original call letters
ON THE AIR!
History & Times
of a Legendary Radio Station
History of WCBS in
The Airwaves of New York
by Bill Jaker, Frank Sulek, Peter Kanze
click to enlarge this water view
WCBS (then called WABC) announces its 'Columbia Island' Transmitter Tower in Fortune Magazine, 1941. To read about it and see other photos click HERE
click to enlarge this aerial view
BEFORE ALL NEWS...
...there was JACK STERLING
WCBS's JOHN HENRY FAULK |
1950s WITCH HUNT VICTIM
Long before Newsradio88, Texas humorist John Henry Faulk, later a fixture on TV's "Hee-Haw," was a star on WCBS Radio -- until he was blacklisted during the right-wing communist witchhunts of the 1950s. After his ordeal at WCBS, which he wrote about in his book Fear on Trial, Faulk recorded a delightful Christmas story for National Public Radio. Click HERE to read and listen to it. Back in Texas, Faulk failed in a bid for elective office. He died in Austin on April 9, 1990. Hear Faulk discuss how WCBS Radio's former management caved in to the far right. Go to the AUDIO FILES PAGE.
KENNETH BANGHART: WCBS RADIO'S
PREMIER ANCHORMAN BEFORE ALL NEWS
Same ad, different approaches, different venues, six months apart.
click to enlarge
Print ad from the July 24, 1962, issue of The New Yorker magazine. Note the great names of CBS journalism cited in the ad. Banghart left CBS in 1967.
|| Print ad in the January 28, 1963, issue of Playbill for the opening night of "An Evening with Maurice Chevalier" at the Ziegfeld Theater, Manhattan.
CBS BROADCAST LEGEND JOE WERSHBA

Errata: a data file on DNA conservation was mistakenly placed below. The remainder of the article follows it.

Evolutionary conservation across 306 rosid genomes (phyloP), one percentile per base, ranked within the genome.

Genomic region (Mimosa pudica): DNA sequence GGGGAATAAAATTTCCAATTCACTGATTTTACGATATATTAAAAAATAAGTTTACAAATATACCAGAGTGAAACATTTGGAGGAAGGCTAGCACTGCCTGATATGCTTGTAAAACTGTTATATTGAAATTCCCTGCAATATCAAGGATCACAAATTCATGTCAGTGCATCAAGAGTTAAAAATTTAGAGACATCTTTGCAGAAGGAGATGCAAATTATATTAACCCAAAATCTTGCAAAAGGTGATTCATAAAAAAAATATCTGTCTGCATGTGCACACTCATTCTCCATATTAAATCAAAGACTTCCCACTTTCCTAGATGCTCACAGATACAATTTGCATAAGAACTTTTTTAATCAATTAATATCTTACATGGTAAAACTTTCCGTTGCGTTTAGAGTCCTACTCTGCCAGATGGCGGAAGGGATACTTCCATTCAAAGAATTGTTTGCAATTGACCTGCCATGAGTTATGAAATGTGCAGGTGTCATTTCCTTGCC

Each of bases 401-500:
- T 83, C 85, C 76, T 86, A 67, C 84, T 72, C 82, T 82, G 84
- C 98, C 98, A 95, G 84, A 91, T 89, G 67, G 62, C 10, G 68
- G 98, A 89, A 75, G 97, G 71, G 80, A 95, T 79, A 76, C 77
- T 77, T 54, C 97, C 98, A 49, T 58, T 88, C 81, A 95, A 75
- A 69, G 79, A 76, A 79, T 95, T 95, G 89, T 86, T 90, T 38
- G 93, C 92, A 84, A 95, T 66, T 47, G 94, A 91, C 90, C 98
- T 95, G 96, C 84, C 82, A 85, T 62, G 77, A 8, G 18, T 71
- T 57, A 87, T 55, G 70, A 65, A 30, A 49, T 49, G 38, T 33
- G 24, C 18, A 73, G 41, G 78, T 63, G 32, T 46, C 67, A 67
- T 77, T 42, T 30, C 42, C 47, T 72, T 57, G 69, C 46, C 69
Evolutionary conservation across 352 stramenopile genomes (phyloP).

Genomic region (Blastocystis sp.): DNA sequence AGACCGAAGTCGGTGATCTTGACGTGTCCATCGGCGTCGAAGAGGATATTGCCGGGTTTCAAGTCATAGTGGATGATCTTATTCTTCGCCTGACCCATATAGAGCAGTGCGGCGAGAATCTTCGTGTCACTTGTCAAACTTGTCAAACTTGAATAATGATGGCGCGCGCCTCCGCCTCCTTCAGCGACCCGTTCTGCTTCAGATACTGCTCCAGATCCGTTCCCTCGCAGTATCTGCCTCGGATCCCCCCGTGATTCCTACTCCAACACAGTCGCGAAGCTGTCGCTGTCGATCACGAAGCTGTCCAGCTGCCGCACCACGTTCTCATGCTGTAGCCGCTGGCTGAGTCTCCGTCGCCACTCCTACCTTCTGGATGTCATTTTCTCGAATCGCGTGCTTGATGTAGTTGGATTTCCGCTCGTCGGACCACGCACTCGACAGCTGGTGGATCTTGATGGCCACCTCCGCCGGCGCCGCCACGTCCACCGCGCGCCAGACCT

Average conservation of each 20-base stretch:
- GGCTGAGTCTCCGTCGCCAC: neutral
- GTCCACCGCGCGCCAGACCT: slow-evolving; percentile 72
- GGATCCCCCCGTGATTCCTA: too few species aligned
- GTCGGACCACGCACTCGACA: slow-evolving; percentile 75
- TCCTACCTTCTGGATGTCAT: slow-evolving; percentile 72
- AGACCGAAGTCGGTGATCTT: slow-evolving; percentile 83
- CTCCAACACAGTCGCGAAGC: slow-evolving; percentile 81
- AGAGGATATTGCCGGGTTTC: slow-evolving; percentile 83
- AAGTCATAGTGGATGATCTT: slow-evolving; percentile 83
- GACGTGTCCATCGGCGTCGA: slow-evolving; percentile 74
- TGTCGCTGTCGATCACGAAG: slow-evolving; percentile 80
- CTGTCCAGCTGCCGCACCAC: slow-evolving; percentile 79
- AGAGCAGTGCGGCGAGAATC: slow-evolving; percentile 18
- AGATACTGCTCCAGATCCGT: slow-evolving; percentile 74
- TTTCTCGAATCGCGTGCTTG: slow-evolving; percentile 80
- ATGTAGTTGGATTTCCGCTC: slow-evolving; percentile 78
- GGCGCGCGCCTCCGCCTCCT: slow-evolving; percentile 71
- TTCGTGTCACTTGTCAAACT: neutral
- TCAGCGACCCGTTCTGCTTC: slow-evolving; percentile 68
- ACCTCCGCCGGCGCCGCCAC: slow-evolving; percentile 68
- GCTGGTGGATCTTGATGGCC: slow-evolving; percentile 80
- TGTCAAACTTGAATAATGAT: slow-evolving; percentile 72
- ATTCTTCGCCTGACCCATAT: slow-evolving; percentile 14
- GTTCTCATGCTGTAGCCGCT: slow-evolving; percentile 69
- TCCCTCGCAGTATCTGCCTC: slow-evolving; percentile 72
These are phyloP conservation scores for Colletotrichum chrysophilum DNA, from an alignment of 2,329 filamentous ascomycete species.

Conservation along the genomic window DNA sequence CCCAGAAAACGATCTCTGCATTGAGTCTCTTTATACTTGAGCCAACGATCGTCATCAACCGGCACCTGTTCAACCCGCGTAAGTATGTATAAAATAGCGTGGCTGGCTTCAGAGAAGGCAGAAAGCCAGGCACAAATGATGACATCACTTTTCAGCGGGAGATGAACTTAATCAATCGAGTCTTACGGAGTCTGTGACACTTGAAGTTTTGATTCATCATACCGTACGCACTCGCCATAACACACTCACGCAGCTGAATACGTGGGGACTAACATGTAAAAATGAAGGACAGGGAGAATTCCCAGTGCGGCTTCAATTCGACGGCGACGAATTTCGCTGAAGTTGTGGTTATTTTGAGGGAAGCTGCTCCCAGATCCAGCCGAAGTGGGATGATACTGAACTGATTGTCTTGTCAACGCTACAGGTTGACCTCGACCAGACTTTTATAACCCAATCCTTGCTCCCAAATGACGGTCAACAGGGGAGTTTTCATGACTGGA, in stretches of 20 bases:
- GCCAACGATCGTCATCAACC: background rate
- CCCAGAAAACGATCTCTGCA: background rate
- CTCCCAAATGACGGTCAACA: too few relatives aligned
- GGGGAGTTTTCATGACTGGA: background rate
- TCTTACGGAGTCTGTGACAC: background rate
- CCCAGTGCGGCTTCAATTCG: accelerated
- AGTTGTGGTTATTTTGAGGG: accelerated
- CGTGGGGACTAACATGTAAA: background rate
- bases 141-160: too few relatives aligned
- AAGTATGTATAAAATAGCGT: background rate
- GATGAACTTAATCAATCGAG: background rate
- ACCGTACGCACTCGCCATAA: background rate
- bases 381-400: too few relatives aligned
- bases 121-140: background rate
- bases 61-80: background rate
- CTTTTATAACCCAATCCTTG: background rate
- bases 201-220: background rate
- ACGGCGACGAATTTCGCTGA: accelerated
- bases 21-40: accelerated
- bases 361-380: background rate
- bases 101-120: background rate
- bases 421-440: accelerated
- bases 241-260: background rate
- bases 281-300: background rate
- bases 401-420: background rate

While Joe Wershba, who died in 2011 at the age of ninety, earned his reputation as a producer and reporter for Edward R. Murrow and later with 60 Minutes, he was also a News Director of WCBS Radio (before it became all-news). In the film Good Night and Good Luck, Wershba was portrayed by Robert Downey, Jr. More on Wershba's life and career at CBS News.
For an excellent ten-minute interview with Joe Wershba and his wife Shirley about the Edward R. Murrow days at CBS, check out the estimable NPR broadcast On the Media of May 20, 2011. It includes both the transcript and the complete audio. Go to: ON THE MEDIA
| |Joe Wershba
l-r: George Clooney as Fred Friendly, Robert
Downey, Jr. asWershba, David Straithairn as Murrow
Note from Don Swaim: Joe Wershba, a dedicated book collector, was a casual friend of mine. While on a trip to Zurich, Switzerland, in 1983, Joe found a copy of Of Mice and Men. Knowing I admired the author, John Steinbeck, Joe mailed the book to me. It was in German! (Von Mausen und Menschen). At the time, I wasn't sure I wanted an inscription in the book, but, now, Joe's inscription means much more than the book.
OLDE TYMES AT WCBS
WCBS Radio Newsroom, 52nd Street & Madison Avenue, ca 1962. L-R: Jerry Melamed, director; Jim Brooks, writer (later co-creator of "The Mary Tyler Moore Show"; Harvey Hauptman, producer & head-writer; Ken Banghart, anchor; Sis Aurelius, assistant. More details at Hauptman Remembers.|
1980s NEWSRADIO88 TV SPOTS
A WCBS staffer unearthed these short back-to-back TV commercials for Newsradio88 from the 1980s on YouTube. The first features Yankees manager Lou Piniella, the second actress Sally Struthers. Announcer's voice is Jim Donnelly. Runs thirty seconds. Click on image to play.
|THOSE WERE THE DAYS
Long-time WCBS anchor Robert Vaughn
remembers his first days at Newsradio 88
Robert Vaughn, Jim Donnelly, morning drive, 1986
Winner, New York's Best Radio Team Poll in 2012 at fishbowl.ny.
THREE BROADCAST LEGENDS
Election night, New York, 11/7/06
Rich Lamb, WCBS; Stan Brooks, WINS; Mitch Lebe, Bloomberg Radio (ex-WCBS)
Combined broadcasting experience: 130 years (rough estimate)
ONE CLASSY JOINT
Don Swaim's two-part mp3 interview with Lou Dorfsman HERE
click to enlarge
The paper goods at CBS were part of the design unity created by Lou Dorfsman, Creative Director of Advertising and Design for more than forty years. Even the Black Rock cafeteria's (51/20 Club) coffee cups and sugar packets displayed the famous CBS typefont known as Didot, as well as the stationery and interoffice envelopes.
WCBS LOBBY, BLACK ROCK
click "88" image below to enlarge